Who will run the CoinJoin coordinators?

Who will run the CoinJoin coordinators?

Original Postby 40000bytes

Posted on: June 3, 2024 06:20 UTC

The excitement surrounding the potential of joinstr as an innovative protocol for decentralized coordination in cryptocurrency transactions is palpable, yet it appears to be in its nascent stages with significant hurdles to overcome before it can serve as a viable alternative to centralized coordinators.

A critical issue impeding its immediate adoption on the mainnet is a threading problem detailed on its GitLab page, which needs resolution (threading issue).

In the quest for enhanced privacy and security within digital transactions, ecash emerges as a potentially underestimated contender, particularly for smaller-scale off-chain coin mixing. The conceptual framework suggests leveraging ecash to route Lightning Network (LN) payments through several mints. This method aims to obscure transaction trails by diversifying the payment hashes/preimages and employing strategies such as TOR usage for request anonymization and deliberate timing of transfers to elude network-level analysis. Despite its innovative approach, the current limitation lies in the insufficient funds within any single ecash mint, which could render transaction patterns conspicuously identifiable.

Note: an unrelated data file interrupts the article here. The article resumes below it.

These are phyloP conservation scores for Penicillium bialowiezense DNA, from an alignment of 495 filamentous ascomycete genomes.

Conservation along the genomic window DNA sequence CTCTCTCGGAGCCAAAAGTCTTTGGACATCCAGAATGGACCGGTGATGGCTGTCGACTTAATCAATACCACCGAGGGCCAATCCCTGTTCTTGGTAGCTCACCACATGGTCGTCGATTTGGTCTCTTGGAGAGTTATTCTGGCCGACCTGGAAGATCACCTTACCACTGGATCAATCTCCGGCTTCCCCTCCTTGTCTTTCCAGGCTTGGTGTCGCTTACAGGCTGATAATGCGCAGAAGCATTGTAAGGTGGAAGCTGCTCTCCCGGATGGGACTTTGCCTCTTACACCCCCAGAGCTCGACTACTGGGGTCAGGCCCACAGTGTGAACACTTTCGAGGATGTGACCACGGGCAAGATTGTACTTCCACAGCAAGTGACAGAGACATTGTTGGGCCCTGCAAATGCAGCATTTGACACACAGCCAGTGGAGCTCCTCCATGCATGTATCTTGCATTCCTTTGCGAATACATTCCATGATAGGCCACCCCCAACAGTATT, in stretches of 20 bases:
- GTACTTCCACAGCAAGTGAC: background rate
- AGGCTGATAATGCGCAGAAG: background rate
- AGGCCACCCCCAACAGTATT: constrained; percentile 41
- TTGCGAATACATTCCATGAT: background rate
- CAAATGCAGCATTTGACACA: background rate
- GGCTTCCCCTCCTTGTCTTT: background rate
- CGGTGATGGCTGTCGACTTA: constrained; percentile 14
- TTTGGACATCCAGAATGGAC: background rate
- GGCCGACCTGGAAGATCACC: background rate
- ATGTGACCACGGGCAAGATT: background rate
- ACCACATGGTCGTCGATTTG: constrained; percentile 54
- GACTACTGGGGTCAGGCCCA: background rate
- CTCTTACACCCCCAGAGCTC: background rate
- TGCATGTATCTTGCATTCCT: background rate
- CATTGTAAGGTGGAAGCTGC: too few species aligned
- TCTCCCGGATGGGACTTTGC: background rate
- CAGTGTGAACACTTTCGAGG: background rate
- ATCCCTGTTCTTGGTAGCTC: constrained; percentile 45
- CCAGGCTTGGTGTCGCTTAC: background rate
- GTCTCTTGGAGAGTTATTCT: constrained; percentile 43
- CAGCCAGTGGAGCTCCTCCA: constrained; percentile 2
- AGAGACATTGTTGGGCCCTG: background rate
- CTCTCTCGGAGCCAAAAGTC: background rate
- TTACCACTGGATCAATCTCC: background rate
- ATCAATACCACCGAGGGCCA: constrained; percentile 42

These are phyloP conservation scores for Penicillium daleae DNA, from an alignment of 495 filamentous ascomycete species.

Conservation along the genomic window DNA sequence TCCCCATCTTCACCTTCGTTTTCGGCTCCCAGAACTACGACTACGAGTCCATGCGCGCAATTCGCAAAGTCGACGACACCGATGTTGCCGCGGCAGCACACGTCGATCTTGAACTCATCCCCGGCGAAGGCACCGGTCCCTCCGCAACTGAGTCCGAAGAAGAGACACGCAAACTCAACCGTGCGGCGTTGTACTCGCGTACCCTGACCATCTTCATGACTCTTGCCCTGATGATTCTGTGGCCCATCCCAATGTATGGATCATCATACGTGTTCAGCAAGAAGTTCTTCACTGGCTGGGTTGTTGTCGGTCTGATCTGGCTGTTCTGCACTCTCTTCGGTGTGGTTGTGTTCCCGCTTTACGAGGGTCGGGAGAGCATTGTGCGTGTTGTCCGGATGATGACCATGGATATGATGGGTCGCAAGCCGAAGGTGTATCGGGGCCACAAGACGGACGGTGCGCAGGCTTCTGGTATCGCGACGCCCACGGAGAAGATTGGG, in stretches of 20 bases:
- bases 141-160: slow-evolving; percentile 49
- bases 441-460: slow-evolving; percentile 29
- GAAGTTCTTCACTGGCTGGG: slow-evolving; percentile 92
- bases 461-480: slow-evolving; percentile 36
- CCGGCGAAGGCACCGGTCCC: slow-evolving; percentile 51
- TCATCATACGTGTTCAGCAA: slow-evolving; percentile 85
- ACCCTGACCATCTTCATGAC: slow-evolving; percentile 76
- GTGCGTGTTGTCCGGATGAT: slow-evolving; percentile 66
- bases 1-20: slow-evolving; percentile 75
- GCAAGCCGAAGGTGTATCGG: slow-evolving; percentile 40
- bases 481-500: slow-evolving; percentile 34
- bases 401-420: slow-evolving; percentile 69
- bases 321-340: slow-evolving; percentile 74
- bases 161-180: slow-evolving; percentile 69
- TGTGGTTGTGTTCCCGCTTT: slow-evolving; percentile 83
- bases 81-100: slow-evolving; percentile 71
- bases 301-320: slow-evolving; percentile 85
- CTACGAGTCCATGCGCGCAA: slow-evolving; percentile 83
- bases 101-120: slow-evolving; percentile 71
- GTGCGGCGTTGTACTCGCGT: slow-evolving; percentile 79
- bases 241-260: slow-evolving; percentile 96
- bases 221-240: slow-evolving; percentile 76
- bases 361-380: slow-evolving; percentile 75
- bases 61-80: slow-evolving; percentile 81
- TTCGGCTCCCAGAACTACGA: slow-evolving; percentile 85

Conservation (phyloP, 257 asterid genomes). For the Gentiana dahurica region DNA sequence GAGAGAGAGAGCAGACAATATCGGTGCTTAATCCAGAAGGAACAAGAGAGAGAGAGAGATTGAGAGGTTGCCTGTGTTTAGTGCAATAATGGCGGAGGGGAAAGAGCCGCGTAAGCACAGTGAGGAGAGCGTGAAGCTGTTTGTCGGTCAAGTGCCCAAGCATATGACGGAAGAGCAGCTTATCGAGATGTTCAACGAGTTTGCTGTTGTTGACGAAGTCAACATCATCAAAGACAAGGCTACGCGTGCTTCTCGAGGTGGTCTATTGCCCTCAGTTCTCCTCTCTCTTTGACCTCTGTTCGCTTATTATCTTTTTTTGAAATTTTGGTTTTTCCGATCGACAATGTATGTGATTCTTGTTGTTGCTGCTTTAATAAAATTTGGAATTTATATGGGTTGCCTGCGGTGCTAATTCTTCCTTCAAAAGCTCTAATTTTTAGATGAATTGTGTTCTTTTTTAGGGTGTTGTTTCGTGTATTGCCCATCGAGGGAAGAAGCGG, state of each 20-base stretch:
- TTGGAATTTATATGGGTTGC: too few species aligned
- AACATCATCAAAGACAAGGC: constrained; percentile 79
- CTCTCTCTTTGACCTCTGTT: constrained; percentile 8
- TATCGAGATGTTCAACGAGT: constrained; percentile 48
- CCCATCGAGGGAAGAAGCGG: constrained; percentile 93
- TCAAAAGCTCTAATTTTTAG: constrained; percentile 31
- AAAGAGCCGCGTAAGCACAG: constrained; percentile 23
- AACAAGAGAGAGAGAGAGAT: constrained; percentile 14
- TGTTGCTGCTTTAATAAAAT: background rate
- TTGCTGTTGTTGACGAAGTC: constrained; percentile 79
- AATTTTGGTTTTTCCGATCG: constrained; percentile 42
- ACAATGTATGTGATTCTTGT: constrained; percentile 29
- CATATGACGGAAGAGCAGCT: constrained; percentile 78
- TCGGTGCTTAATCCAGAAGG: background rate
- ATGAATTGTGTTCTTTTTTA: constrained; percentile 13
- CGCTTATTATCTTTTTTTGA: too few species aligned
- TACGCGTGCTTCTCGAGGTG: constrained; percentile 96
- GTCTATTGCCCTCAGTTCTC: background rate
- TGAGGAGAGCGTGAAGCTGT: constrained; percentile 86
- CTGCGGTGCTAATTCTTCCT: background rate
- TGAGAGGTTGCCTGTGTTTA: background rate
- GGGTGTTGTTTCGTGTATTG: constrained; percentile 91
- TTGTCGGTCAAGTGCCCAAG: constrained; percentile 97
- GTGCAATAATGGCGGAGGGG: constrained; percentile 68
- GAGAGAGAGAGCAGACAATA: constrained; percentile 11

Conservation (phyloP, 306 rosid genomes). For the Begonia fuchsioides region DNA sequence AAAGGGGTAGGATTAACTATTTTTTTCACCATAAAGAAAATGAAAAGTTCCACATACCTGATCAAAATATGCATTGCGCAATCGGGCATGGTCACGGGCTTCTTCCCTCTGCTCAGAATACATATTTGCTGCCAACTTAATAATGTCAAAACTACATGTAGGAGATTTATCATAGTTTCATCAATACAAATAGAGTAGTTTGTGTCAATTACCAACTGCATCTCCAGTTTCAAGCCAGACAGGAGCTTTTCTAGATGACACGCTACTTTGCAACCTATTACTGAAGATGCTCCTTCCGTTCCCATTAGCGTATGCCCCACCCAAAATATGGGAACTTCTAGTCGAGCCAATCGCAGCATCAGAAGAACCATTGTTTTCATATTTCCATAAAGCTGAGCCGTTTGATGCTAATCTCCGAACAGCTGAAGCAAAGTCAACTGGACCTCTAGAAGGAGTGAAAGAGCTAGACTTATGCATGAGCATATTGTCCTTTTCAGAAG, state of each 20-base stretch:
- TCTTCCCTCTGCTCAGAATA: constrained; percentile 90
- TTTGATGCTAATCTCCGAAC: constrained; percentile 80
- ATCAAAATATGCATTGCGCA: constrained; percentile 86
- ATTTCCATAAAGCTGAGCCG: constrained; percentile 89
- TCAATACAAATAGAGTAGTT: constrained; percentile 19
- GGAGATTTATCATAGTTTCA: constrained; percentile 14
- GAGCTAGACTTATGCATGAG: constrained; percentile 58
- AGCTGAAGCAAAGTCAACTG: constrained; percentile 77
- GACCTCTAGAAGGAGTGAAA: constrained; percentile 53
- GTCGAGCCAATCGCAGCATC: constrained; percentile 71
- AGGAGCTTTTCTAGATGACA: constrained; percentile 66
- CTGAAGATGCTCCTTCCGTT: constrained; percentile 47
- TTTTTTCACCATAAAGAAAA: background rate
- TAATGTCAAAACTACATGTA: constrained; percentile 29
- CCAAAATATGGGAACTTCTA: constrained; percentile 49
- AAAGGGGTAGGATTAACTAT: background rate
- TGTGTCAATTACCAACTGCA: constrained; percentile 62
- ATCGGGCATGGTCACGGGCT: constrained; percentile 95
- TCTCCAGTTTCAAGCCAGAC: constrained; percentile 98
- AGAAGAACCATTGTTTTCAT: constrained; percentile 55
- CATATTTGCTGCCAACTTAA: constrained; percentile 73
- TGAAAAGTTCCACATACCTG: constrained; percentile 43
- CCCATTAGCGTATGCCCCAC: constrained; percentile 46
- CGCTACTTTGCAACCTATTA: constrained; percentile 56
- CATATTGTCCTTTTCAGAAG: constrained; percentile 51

An interesting discourse shared via a discussion thread highlights a practical application that integrates ecash with coinjoin, suggesting a symbiotic relationship rather than a replacement scenario. This perspective underscores a broader narrative within the bitcoin privacy enhancement toolkit, where various tools and techniques are often seen as complementary rather than mutually exclusive. Examples include utilizing coinjoin for a UTXO, opening an LN channel with the resulting "toxic change," and then applying mercury layer for transactions with post-mix UTXOs or engaging in payjoin transactions. This multifaceted approach to privacy and security illustrates the complexity of navigating the ecosystem, alongside the challenge of misdirection often perpetuated by developers regarding the interoperability and effectiveness of these various tools.